Despite leading a failed coup in 1992, Chavez has won a succession of democratic elections since 1998. Attempting to close the divide between the rich and the poor is also a democratic plus (a notion that is unfortunately being forgotten in the West). In spite of the international media distortions, no TV channel has been closed. RCTV, a TV station linked to the 2002 coup, has not had its license renewed to broadcast through the limited number of public wavelengths, it is however fully functional through cable TV (the complexity of the issue deserves a separate article). Much of Venezuela´s media; newspapers, radios and TV channels (only 1 channel on free, public wavelengths though) continue to have a critical stance against Chavez.
The government has also embarked on various projects to increase citizen’s participation in state decisions. For example, the Communal Councils, which are democratic neighbourhood community organizations that can administer public funds to improve services, infrastructure and cultural spaces in their local areas. Also, by collecting the signatures of 20% of the number of people who voted in the last election you can trigger a referendum on whether or not to recall the president.These policies however, are often contradicted by contravening policy tendencies. The increased strength and importance of the presidency undermines the idea of the participatory policies. For example, the Communal Councils funds are handed out from government institutions whose directors are handpicked by Chavez. Consequently, these Councils, which are meant to be part of civil society, become dependent on and conditioned by a paternal state. Chavez often uses the ideas of the iconic Italian Marxist thinker Antonio Gramsci to explain his policies. Conversely though, Gramsci’s ideas about civil society absorbing the state seem to have been inverted by Chavez to be about civil society being absorbed by the state! The idea of the recall referendum has also suffered a blow. It so happens that one of Chavez’s ministers got a hold of the list of people that had signed for the recall referendum that took place in 2004. What are the now the famous “Tascón Lists”, were placed on a website for all to see, violating the right of secrecy. Moreover, the list has been used, amongst other things, to obstruct the signatories from accessing jobs as civil servants.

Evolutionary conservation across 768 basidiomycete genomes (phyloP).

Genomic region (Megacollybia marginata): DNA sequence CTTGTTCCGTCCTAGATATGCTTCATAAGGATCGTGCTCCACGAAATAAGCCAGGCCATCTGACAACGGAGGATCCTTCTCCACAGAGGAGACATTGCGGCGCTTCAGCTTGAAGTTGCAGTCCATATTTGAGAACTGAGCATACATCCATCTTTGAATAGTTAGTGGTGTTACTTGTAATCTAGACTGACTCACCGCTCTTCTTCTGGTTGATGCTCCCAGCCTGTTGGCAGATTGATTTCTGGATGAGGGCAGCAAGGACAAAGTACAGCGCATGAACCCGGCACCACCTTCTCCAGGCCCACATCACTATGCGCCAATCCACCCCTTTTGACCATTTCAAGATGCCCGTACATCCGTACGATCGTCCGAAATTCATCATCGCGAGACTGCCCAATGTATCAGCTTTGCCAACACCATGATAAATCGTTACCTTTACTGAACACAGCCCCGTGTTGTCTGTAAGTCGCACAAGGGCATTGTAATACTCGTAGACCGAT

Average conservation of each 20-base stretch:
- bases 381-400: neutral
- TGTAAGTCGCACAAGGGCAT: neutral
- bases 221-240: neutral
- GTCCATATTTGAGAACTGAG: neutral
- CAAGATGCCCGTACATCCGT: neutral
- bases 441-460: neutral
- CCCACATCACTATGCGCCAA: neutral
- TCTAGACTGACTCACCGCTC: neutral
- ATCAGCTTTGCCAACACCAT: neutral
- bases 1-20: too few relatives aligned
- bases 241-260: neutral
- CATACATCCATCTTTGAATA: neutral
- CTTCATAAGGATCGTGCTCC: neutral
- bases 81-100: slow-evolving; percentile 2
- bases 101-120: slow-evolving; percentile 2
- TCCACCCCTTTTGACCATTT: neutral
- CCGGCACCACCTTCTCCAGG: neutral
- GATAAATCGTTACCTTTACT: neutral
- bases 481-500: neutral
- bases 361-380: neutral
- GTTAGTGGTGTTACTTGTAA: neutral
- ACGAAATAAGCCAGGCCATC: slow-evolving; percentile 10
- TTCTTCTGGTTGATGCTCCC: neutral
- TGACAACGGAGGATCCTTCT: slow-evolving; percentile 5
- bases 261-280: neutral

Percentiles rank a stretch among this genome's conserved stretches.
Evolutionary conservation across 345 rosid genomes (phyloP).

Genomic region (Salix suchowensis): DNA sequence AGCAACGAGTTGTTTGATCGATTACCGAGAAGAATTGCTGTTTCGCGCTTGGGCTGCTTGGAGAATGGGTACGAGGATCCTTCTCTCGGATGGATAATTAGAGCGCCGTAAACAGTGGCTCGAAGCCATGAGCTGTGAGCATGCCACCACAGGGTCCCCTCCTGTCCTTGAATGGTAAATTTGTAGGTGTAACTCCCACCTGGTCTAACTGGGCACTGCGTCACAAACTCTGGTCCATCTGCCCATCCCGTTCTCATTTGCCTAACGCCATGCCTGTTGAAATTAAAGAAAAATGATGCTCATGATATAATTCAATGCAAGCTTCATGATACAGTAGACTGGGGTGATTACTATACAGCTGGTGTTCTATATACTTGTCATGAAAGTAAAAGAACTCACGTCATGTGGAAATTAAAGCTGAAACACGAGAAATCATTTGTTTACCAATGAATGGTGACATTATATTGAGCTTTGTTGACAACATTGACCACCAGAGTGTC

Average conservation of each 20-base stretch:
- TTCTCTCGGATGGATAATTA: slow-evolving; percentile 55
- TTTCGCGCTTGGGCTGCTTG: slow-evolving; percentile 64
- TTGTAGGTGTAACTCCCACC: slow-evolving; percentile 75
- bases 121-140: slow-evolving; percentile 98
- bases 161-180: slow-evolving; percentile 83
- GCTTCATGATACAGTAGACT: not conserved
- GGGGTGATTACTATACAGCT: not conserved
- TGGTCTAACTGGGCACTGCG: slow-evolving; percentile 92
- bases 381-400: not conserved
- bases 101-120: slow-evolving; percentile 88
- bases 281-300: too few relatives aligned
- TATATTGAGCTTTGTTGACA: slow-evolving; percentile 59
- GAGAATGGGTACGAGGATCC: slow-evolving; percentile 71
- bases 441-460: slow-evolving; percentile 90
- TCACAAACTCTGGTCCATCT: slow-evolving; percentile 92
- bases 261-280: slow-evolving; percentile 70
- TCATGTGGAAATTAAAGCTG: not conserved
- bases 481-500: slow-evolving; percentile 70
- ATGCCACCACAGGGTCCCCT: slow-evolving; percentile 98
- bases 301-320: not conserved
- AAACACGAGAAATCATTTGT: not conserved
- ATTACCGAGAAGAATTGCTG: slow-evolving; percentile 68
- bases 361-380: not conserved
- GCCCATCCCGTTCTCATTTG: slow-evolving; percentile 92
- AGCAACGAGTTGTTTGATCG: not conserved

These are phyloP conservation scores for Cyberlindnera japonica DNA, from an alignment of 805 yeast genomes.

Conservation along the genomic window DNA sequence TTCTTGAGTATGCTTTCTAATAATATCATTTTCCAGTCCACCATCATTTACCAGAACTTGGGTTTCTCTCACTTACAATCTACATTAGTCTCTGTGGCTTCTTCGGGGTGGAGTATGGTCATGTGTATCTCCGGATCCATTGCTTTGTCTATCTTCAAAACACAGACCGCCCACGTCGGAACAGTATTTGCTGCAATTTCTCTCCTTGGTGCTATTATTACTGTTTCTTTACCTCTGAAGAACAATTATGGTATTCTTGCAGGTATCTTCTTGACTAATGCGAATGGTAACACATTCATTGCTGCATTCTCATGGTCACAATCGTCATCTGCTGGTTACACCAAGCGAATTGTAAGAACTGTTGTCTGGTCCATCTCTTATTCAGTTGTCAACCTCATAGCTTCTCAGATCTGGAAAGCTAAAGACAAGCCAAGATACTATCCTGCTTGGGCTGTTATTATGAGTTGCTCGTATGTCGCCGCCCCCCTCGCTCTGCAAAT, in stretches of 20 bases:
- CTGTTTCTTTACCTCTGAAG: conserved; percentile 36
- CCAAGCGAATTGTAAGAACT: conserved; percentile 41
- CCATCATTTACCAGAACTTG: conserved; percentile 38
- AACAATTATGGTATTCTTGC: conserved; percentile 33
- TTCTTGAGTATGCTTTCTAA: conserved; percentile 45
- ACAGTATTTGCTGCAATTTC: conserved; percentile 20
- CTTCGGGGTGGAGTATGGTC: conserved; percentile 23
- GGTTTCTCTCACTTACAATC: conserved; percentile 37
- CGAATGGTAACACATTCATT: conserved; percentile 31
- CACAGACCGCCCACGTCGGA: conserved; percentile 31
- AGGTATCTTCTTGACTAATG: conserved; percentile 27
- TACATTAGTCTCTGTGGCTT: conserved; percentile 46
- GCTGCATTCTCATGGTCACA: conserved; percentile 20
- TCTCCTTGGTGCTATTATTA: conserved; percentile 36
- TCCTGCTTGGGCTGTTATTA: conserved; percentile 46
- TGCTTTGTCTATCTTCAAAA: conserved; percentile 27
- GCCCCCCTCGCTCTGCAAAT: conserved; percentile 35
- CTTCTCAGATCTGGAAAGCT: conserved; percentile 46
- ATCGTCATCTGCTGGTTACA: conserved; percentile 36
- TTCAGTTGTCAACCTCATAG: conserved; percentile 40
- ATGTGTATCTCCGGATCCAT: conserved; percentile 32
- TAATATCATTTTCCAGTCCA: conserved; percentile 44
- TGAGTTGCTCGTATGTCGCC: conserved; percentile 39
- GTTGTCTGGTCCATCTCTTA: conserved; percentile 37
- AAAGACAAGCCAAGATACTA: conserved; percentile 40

The lack of pluralism on the left
The “you are either with me or against me” paradigm has been imposed. What started as a coalition of progressive military men and left-wing parties is now being united in a single party, the United Socialist Party of Venezuela, under the nascent personality cult of Chavez. Dissidence and criticism from other sectors of the left has been discredited and dismissed as treason or sell-out to the oligarchs. For example, the Anarchist and Libertarian Socialist groups in Venezuela have been accused of complicity with the C.I.A! Consequently, healthy debate and the circulation of different ideas and opinions has been severely damaged. This phenomenon is largely a result of the polarization in the Venezuelan political scene. It is a reaction to the intense criticism and attack by the Venezuelan elites and multinational companies that culminated in economic sabotage and an attempted coup in 2002. However, there is no justification for this persistent, closed and authoritarian stance.